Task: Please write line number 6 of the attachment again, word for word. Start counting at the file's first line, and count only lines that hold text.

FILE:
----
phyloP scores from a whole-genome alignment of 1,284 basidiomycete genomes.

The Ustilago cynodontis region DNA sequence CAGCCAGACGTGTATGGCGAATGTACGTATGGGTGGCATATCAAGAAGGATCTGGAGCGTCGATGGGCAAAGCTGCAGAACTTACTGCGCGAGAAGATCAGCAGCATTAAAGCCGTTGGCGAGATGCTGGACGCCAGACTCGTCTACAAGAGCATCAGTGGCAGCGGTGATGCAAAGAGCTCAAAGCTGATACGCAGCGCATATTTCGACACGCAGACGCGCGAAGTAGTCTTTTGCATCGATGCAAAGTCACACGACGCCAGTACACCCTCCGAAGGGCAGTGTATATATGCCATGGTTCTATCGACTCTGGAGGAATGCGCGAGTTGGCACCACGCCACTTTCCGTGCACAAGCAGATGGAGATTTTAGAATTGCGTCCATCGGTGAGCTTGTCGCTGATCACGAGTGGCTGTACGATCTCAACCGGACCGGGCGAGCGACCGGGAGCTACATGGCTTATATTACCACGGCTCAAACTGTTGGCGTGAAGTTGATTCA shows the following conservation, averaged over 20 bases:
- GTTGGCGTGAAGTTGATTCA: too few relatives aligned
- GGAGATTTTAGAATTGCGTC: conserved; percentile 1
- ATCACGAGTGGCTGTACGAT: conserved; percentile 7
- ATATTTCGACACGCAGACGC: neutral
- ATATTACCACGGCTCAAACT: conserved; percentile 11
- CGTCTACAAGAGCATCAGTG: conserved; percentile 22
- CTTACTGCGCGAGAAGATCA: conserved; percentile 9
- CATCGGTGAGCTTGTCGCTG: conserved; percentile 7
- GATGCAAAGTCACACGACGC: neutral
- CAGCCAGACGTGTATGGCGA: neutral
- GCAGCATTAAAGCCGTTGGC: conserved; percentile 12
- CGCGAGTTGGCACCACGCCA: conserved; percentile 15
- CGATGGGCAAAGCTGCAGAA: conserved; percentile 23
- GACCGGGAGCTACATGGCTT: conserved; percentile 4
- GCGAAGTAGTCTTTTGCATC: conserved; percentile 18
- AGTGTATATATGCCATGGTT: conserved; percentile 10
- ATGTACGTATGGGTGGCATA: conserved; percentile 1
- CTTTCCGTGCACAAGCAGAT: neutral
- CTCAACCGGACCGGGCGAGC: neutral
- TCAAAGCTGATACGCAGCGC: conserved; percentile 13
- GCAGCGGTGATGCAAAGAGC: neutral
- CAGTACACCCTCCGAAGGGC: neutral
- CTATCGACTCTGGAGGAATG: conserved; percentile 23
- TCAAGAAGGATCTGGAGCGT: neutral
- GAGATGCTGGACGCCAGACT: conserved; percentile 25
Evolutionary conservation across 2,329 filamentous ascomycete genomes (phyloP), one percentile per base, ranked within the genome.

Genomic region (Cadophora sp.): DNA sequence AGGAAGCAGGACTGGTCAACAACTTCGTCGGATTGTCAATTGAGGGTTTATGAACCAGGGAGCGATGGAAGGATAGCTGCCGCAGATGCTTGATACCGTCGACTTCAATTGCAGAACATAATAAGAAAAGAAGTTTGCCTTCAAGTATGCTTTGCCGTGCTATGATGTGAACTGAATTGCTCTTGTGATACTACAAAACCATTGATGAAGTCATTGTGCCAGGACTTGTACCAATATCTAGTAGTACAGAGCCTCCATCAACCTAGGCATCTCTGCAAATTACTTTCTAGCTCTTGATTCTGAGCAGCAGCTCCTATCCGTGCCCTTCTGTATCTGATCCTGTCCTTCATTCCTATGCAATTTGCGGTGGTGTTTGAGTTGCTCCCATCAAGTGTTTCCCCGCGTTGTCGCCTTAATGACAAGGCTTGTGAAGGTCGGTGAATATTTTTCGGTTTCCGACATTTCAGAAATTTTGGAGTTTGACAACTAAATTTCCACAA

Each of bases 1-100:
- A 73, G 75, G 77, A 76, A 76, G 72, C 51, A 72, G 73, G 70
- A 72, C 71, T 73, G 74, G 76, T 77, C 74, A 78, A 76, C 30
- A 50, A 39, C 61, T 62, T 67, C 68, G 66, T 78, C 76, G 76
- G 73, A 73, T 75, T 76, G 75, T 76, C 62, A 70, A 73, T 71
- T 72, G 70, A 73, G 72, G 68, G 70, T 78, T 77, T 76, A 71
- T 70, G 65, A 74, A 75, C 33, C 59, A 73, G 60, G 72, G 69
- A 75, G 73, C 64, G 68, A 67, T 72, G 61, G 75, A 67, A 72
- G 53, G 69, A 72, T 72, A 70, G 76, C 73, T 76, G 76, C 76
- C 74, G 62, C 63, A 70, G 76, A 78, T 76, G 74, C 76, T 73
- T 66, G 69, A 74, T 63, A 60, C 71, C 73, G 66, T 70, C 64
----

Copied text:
- ATATTTCGACACGCAGACGC: neutral